April 2010
Volume 51, Issue 13
Free
ARVO Annual Meeting Abstract  |   April 2010
Endophthalmitis Prophylaxis: A Single Center’s Experience and Critical Review of ESCRS Guidelines
Author Affiliations & Notes
  • T. Ness
    University Eye Hospital,
    University of Freiburg, Freiburg, Germany
  • W. V. Kern
    Center for Infectious Diseases and Travel Medicine,
    University of Freiburg, Freiburg, Germany
  • U. Frank
    Department of Environmental Health Sciences,
    University of Freiburg, Freiburg, Germany
  • T. Reinhard
    University Eye Hospital,
    University of Freiburg, Freiburg, Germany
  • Footnotes
    Commercial Relationships  T. Ness, None; W.V. Kern, None; U. Frank, None; T. Reinhard, None.
  • Footnotes
    Support  None.
Investigative Ophthalmology & Visual Science April 2010, Vol.51, 5387. doi:
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      T. Ness, W. V. Kern, U. Frank, T. Reinhard; Endophthalmitis Prophylaxis: A Single Center’s Experience and Critical Review of ESCRS Guidelines. Invest. Ophthalmol. Vis. Sci. 2010;51(13):5387.

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Abstract

Purpose: : To report the rate of endophthalmitis after cataract surgery in patients given preoperatively topical povidone-iodine and gentamicin-containing irrigation fluid as prophylaxis without intracameral cefuroxime or postoperative topical levofloxacin.

Methods: : In a retrospective clinical study, we included patients undergoing cataract surgery within a 12-year period at a large single medical center. Cases of postoperative endophthalmitis were identified and diagnosed both clinically and microbiologically.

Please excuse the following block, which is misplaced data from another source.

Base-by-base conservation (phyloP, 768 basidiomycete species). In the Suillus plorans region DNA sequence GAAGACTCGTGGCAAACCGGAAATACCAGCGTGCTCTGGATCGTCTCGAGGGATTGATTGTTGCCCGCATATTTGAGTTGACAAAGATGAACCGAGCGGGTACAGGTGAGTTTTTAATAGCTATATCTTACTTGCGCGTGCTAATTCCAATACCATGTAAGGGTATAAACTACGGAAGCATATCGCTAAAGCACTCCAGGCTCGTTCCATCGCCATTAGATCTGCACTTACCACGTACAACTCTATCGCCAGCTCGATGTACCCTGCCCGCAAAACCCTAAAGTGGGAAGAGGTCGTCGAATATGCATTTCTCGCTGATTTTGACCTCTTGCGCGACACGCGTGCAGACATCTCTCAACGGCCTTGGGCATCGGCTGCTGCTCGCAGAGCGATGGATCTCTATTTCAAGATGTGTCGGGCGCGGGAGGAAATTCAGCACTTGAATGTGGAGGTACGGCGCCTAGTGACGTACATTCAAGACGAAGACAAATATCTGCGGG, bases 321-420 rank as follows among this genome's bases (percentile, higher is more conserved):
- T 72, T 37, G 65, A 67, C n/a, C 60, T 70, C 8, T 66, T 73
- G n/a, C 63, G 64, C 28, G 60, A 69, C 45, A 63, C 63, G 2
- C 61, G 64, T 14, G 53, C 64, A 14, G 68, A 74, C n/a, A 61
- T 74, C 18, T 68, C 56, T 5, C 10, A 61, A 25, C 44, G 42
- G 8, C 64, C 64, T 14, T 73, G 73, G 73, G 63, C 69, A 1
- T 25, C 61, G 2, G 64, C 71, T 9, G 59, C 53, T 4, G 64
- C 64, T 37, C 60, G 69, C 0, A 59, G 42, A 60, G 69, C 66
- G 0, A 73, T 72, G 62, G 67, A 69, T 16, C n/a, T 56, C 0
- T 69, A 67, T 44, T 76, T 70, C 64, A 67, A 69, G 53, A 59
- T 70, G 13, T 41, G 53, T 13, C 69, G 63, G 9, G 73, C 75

Results: : A total of 26,566 cataract procedures were reviewed, and 16 cases with postoperative endophthalmitis identified (rate, 0.6 per 1,000 operations, or 0.06%, 95% confidence interval, 0.03-0.09%). A causative micro-organism was detected in 81.3% (13/16) of the cases. Most organisms were gram-positive bacteria (10/13) with susceptibility to cefuroxime (9/10) and/or fluoroquinolones (4/8), and/or resistance to aminoglycosides (10/10). The three gram-negative pathogens were susceptible to cefuroxime, aminoglycosides, and fluoroquinolones.

Conclusions: : Using our regimen of topical povidone-iodine and gentamicin-irrigation, a low rate of postoperative endophthalmitis was observed which was not much different from the infection rates recently reported in the ESCRS study (i.e. 0.5 and 0.7 per 1,000 for patients given intracameral cefuroxime with and without levofloxacin eyedrops, respectively). We speculate that neither intracameral cefuroxime nor postoperative levofloxacin eyedrops are needed to minimize postoperative infectious complications following cataract surgery, and we suggest that the ESCRS guidelines should be substantially revised to allow alternative effective regimens for the prevention of postoperative infections following cataract surgery.

Keywords: endophthalmitis • cataract • antibiotics/antifungals/antiparasitics 
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